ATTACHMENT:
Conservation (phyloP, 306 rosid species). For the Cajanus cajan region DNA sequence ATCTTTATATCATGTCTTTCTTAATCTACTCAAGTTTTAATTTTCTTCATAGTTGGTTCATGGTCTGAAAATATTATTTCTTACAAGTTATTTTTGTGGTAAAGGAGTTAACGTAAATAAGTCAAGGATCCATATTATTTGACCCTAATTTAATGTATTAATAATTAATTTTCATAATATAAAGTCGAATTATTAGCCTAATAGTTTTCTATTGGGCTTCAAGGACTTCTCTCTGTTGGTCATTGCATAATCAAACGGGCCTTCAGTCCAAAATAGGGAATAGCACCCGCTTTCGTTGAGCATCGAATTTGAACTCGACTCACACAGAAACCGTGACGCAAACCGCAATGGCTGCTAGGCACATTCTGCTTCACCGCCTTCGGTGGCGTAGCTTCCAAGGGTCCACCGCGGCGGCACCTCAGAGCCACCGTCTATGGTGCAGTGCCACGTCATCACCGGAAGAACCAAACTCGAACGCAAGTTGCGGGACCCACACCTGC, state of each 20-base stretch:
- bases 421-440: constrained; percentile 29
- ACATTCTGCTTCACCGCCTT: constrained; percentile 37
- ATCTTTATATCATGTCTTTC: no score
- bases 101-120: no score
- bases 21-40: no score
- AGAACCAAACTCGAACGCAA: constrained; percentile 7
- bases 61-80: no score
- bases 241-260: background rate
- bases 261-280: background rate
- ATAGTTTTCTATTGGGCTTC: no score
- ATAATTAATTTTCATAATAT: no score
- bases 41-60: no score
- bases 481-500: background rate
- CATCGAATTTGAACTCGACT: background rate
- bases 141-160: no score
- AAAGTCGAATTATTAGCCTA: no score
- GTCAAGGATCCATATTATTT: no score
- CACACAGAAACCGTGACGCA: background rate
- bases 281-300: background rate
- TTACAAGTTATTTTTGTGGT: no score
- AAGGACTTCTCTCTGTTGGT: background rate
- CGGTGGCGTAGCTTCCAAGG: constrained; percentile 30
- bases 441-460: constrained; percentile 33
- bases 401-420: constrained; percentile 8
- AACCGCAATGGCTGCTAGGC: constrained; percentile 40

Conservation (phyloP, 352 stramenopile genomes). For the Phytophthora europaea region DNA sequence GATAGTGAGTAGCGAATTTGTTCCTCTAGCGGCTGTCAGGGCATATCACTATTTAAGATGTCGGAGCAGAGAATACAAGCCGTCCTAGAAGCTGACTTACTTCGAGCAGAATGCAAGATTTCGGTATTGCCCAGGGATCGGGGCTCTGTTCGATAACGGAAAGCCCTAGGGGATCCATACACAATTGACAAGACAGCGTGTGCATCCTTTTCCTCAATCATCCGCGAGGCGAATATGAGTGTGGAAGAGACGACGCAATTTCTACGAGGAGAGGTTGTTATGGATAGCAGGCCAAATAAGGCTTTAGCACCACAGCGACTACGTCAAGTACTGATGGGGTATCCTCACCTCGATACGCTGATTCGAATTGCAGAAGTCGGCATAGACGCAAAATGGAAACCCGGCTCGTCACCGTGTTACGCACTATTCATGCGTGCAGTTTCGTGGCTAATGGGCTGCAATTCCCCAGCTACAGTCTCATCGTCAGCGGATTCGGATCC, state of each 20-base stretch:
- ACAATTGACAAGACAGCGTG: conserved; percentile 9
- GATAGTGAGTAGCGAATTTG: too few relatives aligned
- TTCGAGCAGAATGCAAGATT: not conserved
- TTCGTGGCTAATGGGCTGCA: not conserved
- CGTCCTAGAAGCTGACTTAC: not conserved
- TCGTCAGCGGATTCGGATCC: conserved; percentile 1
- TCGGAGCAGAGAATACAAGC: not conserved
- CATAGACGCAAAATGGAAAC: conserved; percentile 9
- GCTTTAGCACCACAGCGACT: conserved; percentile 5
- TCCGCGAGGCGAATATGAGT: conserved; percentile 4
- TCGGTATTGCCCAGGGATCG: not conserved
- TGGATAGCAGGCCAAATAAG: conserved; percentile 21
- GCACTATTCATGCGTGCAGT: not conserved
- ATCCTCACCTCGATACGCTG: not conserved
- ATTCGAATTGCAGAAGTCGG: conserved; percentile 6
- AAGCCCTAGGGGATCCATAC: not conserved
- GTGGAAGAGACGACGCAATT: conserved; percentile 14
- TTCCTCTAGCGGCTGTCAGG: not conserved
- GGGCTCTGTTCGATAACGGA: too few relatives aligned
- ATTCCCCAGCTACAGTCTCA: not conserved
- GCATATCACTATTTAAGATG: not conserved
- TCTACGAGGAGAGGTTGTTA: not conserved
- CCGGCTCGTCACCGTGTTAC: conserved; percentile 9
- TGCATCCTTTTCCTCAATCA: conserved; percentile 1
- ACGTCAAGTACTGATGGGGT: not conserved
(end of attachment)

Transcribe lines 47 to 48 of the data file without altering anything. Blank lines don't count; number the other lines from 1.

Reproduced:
- ATTCCCCAGCTACAGTCTCA: not conserved
- GCATATCACTATTTAAGATG: not conserved